As the EV market continues to transform the auto industry, it’s impact on real estate will be profound. There are already billions of dollars of planned development for both battery factories and EV car factories planned all around the country. These new factories also transform the areas they are in with the necessity for nearby suppliers, food choices and retail for factory employees, and housing nearby. Tesla has just built a “Giga Factory” near Austin, Texas. The development and changes to the area around the new factory are staggering. Almost every auto company in the area has announced new factory developments or renovation of previously defunct factories. The pace of this will only continue to increase. Private money bridge lenders are working with entrepreneurs and developers who embrace this pivotal time to develop innovative real estate solutions to support this new growth.
We even saw innovation with how Tesla decided to sell cars. Do you want to buy a Tesla? Then be prepared to purchase one through the internet. Yes, there are some Tesla storefronts, but there are no traditional Tesla car dealerships. New entrants into the EV market like Lucid, Rivian, and Fisker have all embraced a web or app-based buying process. The Covid-19 pandemic also quickly adopted a virtual car shopping experience for used and traditional cars.
Also, most electric vehicles do not need nearly as much maintenance as a traditional combustion engine automobile, so the need for dealership-based service stations will be required but diminished. Millennials and younger generations have embraced virtual buying decisions. Therefore, the number of auto dealerships will fall dramatically in the future. The cost savings and efficiencies of web and app-based selling that automotive companies can get are staggering. By eliminating the “middleman,” an automotive company can easily add to profitability. Will all auto dealerships disappear? Probably not, but many will, and some already have. With auto companies embracing direct selling through internet, apps, and the Metaverse, the need for dealerships will continue to fall off. We will still need places to get our vehicles serviced and a place for new cars to be delivered, but the need to have these centers in high-profile locations that a dealership requires will not be necessary. The question is, what do we do with the dealerships that close?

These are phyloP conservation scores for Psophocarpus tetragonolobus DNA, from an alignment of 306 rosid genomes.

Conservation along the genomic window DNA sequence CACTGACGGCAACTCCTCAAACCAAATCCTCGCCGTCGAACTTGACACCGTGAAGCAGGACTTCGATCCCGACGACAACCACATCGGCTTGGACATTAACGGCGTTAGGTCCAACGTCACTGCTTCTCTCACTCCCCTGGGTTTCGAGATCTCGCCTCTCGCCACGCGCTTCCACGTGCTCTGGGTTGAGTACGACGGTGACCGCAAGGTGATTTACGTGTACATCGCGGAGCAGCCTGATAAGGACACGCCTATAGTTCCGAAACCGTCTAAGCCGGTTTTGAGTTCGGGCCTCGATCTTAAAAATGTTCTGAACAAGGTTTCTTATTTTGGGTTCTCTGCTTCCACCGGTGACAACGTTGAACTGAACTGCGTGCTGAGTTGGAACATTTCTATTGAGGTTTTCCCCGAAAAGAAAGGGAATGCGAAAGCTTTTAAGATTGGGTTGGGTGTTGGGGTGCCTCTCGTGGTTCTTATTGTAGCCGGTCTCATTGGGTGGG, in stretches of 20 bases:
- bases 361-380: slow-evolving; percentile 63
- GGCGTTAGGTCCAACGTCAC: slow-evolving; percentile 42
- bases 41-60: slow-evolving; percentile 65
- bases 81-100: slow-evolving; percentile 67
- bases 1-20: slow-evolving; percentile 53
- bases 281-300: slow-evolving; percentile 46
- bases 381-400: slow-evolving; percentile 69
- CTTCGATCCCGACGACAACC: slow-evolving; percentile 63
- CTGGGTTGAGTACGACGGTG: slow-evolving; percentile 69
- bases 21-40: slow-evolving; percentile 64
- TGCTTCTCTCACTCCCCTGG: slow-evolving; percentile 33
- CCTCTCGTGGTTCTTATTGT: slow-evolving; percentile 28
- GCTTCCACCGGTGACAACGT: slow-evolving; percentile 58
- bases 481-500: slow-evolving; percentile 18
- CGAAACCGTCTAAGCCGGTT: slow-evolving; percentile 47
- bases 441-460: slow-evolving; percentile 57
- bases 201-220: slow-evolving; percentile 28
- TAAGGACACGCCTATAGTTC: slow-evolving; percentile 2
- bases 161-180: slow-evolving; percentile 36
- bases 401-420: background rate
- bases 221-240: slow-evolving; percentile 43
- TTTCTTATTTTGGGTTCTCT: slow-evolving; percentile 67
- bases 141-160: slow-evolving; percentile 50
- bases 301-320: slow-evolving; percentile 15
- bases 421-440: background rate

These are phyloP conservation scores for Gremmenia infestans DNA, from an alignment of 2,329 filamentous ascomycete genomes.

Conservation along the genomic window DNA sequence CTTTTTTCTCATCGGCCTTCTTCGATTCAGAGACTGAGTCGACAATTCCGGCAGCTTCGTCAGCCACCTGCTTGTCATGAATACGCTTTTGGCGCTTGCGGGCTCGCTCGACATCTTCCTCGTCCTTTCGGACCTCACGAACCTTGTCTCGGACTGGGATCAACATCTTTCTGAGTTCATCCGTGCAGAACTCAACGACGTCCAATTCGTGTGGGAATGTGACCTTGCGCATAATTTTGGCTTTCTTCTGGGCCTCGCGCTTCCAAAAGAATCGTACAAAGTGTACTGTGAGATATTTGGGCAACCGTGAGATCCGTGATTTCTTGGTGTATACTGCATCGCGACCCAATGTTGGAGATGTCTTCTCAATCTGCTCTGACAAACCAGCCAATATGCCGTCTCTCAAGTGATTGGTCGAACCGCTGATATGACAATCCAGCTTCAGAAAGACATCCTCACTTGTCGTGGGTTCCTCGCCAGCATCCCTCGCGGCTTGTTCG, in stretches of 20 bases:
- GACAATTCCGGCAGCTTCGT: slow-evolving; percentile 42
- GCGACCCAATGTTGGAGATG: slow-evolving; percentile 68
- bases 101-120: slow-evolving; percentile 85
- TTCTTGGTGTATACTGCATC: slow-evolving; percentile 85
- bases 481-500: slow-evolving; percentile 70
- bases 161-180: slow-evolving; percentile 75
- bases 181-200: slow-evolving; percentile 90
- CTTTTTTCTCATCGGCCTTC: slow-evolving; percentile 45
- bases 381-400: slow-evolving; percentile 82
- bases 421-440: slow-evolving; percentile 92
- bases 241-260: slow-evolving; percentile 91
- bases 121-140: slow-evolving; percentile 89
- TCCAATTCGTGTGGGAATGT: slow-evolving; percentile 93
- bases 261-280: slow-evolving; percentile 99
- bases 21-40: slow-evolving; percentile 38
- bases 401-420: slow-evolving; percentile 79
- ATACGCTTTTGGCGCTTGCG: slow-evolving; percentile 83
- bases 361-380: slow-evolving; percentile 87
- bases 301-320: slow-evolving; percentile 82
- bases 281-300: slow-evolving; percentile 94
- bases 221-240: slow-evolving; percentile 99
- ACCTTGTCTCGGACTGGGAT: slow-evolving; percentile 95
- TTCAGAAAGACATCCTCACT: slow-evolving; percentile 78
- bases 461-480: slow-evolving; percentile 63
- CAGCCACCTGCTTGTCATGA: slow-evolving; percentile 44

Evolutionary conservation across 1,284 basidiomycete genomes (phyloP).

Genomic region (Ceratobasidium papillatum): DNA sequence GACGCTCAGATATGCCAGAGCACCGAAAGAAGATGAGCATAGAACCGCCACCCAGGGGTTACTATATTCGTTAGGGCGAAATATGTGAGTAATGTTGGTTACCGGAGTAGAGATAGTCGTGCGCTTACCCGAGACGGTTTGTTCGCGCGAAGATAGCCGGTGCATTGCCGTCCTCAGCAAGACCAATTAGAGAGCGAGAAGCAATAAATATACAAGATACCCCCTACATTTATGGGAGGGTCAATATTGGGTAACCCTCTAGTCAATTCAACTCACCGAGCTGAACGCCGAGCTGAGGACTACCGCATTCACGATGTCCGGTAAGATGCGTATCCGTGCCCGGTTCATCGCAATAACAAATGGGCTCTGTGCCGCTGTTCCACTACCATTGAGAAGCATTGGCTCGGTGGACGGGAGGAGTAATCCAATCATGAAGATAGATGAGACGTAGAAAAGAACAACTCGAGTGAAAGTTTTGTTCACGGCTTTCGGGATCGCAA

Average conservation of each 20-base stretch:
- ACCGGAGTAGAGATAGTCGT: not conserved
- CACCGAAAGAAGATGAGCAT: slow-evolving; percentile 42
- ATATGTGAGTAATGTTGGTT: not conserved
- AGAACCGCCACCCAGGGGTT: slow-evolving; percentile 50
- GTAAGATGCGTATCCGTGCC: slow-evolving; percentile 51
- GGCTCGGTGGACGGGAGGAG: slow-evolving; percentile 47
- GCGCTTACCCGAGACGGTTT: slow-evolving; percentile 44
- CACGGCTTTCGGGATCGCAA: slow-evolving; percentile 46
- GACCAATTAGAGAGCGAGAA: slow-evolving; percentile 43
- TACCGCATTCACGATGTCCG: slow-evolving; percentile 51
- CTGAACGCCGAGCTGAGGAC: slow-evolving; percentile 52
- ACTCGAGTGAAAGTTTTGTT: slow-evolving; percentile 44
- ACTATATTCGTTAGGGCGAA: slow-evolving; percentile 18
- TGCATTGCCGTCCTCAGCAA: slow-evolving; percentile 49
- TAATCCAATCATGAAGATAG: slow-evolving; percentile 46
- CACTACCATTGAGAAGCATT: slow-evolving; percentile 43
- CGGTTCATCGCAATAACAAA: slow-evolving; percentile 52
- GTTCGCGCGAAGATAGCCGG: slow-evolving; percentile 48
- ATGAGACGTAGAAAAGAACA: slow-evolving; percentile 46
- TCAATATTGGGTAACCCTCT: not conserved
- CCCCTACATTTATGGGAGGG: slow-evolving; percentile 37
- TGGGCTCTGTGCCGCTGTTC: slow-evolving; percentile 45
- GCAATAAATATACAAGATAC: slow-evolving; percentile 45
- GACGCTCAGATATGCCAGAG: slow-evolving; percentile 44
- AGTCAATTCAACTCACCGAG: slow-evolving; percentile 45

One of our clients made a deal with Amazon and converted multiple adjacent dealerships into an Amazon distribution center. The client transformed his marginally profitable dealerships into a valuable piece of real estate relevant to today’s economy. With the help of private money lenders, innovative developers and entrepreneurs have begun to transform dealerships into distribution centers, self-storage facilities, mixed use developments, and some even replaced the dealership with single-family residences.
The Amazon effect on real estate is well documented; however, an article about the future of real estate can’t avoid the profound impact this has had and will continue to have on real estate. Thousands of companies have closed their brick-and-mortar locations because of competition from online retailers and as traditional retailers embrace the online retail efficiencies. Again, the question is, what happens with all these empty locations?
Several of our clients have taken empty big-box retailers like Kmart and successfully transformed them into multi-tenant, thriving, vibrant centers that have become an essential part of the economy. Other clients have changed dead or near dead retail centers into much-needed self-storage facilities, while another client is developing a beautiful mixed-use community where an obsolete shopping mall was once located. We are already starting to see a mixture of single-family residences, multi-family condos, and a much smaller footprint for relevant brick-and-mortar retail. Rest assured that the pace of adoption of online retailers with fast delivery will continue to change the retail landscape.
All of the changes we’ve mentioned here will inherently bring out innovative entrepreneurs that can adapt and transform real estate into its future highest and best use. We chose to note private money lenders as a partner to this change because traditional banks are usually slow to adapt to change and are reluctant to embrace someone’s vision of the future, unlike private money lenders. Some banks are innovative; however, the private money lending industry is leading the charge in this unprecedented transformation of real estate. And think about it, do you think your children or grandchildren will ever enter a traditional bank branch in the future? What will happen with all that real estate? There is a solution, and it will be the innovative developers, entrepreneurs, and private money lenders leading the way.